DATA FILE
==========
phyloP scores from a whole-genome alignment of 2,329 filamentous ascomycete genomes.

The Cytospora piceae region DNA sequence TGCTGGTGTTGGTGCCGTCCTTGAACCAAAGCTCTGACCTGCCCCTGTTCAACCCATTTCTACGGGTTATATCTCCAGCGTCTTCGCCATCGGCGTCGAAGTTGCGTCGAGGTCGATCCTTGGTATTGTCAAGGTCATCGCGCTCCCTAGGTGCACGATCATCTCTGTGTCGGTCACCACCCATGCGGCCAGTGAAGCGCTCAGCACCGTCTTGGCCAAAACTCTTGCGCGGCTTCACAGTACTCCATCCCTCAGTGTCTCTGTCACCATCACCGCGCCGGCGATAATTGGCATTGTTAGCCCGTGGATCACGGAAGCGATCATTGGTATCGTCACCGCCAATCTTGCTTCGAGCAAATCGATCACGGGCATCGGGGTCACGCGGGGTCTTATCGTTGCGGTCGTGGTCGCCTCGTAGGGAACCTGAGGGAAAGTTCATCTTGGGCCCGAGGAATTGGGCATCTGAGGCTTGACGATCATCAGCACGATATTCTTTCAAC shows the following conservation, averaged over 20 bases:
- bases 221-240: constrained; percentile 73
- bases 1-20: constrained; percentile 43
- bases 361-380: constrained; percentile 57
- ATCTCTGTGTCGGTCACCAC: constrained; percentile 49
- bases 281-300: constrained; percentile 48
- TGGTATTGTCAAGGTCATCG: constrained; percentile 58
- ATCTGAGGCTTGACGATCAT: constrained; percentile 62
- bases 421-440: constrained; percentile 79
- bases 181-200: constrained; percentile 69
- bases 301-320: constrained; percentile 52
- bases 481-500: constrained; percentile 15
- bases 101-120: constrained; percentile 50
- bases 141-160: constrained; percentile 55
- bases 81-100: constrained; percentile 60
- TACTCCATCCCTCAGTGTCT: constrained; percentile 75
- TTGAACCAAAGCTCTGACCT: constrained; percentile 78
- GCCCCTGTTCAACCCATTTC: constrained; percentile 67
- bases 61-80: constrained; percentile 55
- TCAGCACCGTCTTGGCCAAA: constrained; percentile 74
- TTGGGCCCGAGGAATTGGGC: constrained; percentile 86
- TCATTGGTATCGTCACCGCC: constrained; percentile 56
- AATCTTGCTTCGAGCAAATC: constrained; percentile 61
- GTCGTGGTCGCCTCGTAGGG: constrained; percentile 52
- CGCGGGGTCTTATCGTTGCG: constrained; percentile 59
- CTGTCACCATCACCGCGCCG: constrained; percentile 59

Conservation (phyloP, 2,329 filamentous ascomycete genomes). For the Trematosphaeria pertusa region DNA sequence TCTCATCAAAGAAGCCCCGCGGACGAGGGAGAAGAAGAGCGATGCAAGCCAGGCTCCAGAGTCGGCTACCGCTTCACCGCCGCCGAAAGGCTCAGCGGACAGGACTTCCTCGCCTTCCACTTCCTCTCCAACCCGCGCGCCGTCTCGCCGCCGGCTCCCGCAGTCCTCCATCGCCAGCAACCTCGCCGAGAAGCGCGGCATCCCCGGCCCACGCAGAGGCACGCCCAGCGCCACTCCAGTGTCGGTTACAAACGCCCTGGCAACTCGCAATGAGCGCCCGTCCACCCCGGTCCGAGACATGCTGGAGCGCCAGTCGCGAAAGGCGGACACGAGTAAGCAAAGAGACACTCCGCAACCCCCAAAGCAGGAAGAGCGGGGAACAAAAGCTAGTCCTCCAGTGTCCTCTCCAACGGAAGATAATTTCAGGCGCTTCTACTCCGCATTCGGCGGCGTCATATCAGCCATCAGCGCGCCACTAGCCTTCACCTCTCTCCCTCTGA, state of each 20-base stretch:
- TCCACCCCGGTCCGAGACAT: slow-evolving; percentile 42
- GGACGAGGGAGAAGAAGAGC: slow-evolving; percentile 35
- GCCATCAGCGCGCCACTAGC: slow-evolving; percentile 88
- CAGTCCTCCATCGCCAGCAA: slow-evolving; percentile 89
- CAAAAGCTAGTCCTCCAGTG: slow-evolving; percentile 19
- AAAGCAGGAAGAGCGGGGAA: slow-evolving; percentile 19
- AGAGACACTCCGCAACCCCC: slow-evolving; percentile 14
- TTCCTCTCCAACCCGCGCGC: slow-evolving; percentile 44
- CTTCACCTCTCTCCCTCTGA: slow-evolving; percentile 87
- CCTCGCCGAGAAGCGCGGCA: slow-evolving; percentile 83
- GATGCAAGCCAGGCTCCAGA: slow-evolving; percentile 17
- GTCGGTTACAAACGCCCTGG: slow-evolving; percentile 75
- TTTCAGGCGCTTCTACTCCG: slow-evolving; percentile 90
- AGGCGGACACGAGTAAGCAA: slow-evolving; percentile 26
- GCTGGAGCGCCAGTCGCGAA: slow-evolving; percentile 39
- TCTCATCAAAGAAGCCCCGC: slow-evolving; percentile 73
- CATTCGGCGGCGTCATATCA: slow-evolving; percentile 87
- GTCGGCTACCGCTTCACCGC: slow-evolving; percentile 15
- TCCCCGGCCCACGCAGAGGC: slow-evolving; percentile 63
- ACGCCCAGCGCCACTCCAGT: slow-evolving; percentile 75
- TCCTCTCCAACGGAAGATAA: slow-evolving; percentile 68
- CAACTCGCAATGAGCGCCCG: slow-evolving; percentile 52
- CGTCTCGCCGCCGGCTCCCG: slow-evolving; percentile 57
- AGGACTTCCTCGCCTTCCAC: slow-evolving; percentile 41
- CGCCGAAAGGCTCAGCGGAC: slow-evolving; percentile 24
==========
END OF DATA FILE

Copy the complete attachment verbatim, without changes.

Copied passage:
phyloP scores from a whole-genome alignment of 2,329 filamentous ascomycete genomes.

The Cytospora piceae region DNA sequence TGCTGGTGTTGGTGCCGTCCTTGAACCAAAGCTCTGACCTGCCCCTGTTCAACCCATTTCTACGGGTTATATCTCCAGCGTCTTCGCCATCGGCGTCGAAGTTGCGTCGAGGTCGATCCTTGGTATTGTCAAGGTCATCGCGCTCCCTAGGTGCACGATCATCTCTGTGTCGGTCACCACCCATGCGGCCAGTGAAGCGCTCAGCACCGTCTTGGCCAAAACTCTTGCGCGGCTTCACAGTACTCCATCCCTCAGTGTCTCTGTCACCATCACCGCGCCGGCGATAATTGGCATTGTTAGCCCGTGGATCACGGAAGCGATCATTGGTATCGTCACCGCCAATCTTGCTTCGAGCAAATCGATCACGGGCATCGGGGTCACGCGGGGTCTTATCGTTGCGGTCGTGGTCGCCTCGTAGGGAACCTGAGGGAAAGTTCATCTTGGGCCCGAGGAATTGGGCATCTGAGGCTTGACGATCATCAGCACGATATTCTTTCAAC shows the following conservation, averaged over 20 bases:
- bases 221-240: constrained; percentile 73
- bases 1-20: constrained; percentile 43
- bases 361-380: constrained; percentile 57
- ATCTCTGTGTCGGTCACCAC: constrained; percentile 49
- bases 281-300: constrained; percentile 48
- TGGTATTGTCAAGGTCATCG: constrained; percentile 58
- ATCTGAGGCTTGACGATCAT: constrained; percentile 62
- bases 421-440: constrained; percentile 79
- bases 181-200: constrained; percentile 69
- bases 301-320: constrained; percentile 52
- bases 481-500: constrained; percentile 15
- bases 101-120: constrained; percentile 50
- bases 141-160: constrained; percentile 55
- bases 81-100: constrained; percentile 60
- TACTCCATCCCTCAGTGTCT: constrained; percentile 75
- TTGAACCAAAGCTCTGACCT: constrained; percentile 78
- GCCCCTGTTCAACCCATTTC: constrained; percentile 67
- bases 61-80: constrained; percentile 55
- TCAGCACCGTCTTGGCCAAA: constrained; percentile 74
- TTGGGCCCGAGGAATTGGGC: constrained; percentile 86
- TCATTGGTATCGTCACCGCC: constrained; percentile 56
- AATCTTGCTTCGAGCAAATC: constrained; percentile 61
- GTCGTGGTCGCCTCGTAGGG: constrained; percentile 52
- CGCGGGGTCTTATCGTTGCG: constrained; percentile 59
- CTGTCACCATCACCGCGCCG: constrained; percentile 59

Conservation (phyloP, 2,329 filamentous ascomycete genomes). For the Trematosphaeria pertusa region DNA sequence TCTCATCAAAGAAGCCCCGCGGACGAGGGAGAAGAAGAGCGATGCAAGCCAGGCTCCAGAGTCGGCTACCGCTTCACCGCCGCCGAAAGGCTCAGCGGACAGGACTTCCTCGCCTTCCACTTCCTCTCCAACCCGCGCGCCGTCTCGCCGCCGGCTCCCGCAGTCCTCCATCGCCAGCAACCTCGCCGAGAAGCGCGGCATCCCCGGCCCACGCAGAGGCACGCCCAGCGCCACTCCAGTGTCGGTTACAAACGCCCTGGCAACTCGCAATGAGCGCCCGTCCACCCCGGTCCGAGACATGCTGGAGCGCCAGTCGCGAAAGGCGGACACGAGTAAGCAAAGAGACACTCCGCAACCCCCAAAGCAGGAAGAGCGGGGAACAAAAGCTAGTCCTCCAGTGTCCTCTCCAACGGAAGATAATTTCAGGCGCTTCTACTCCGCATTCGGCGGCGTCATATCAGCCATCAGCGCGCCACTAGCCTTCACCTCTCTCCCTCTGA, state of each 20-base stretch:
- TCCACCCCGGTCCGAGACAT: slow-evolving; percentile 42
- GGACGAGGGAGAAGAAGAGC: slow-evolving; percentile 35
- GCCATCAGCGCGCCACTAGC: slow-evolving; percentile 88
- CAGTCCTCCATCGCCAGCAA: slow-evolving; percentile 89
- CAAAAGCTAGTCCTCCAGTG: slow-evolving; percentile 19
- AAAGCAGGAAGAGCGGGGAA: slow-evolving; percentile 19
- AGAGACACTCCGCAACCCCC: slow-evolving; percentile 14
- TTCCTCTCCAACCCGCGCGC: slow-evolving; percentile 44
- CTTCACCTCTCTCCCTCTGA: slow-evolving; percentile 87
- CCTCGCCGAGAAGCGCGGCA: slow-evolving; percentile 83
- GATGCAAGCCAGGCTCCAGA: slow-evolving; percentile 17
- GTCGGTTACAAACGCCCTGG: slow-evolving; percentile 75
- TTTCAGGCGCTTCTACTCCG: slow-evolving; percentile 90
- AGGCGGACACGAGTAAGCAA: slow-evolving; percentile 26
- GCTGGAGCGCCAGTCGCGAA: slow-evolving; percentile 39
- TCTCATCAAAGAAGCCCCGC: slow-evolving; percentile 73
- CATTCGGCGGCGTCATATCA: slow-evolving; percentile 87
- GTCGGCTACCGCTTCACCGC: slow-evolving; percentile 15
- TCCCCGGCCCACGCAGAGGC: slow-evolving; percentile 63
- ACGCCCAGCGCCACTCCAGT: slow-evolving; percentile 75
- TCCTCTCCAACGGAAGATAA: slow-evolving; percentile 68
- CAACTCGCAATGAGCGCCCG: slow-evolving; percentile 52
- CGTCTCGCCGCCGGCTCCCG: slow-evolving; percentile 57
- AGGACTTCCTCGCCTTCCAC: slow-evolving; percentile 41
- CGCCGAAAGGCTCAGCGGAC: slow-evolving; percentile 24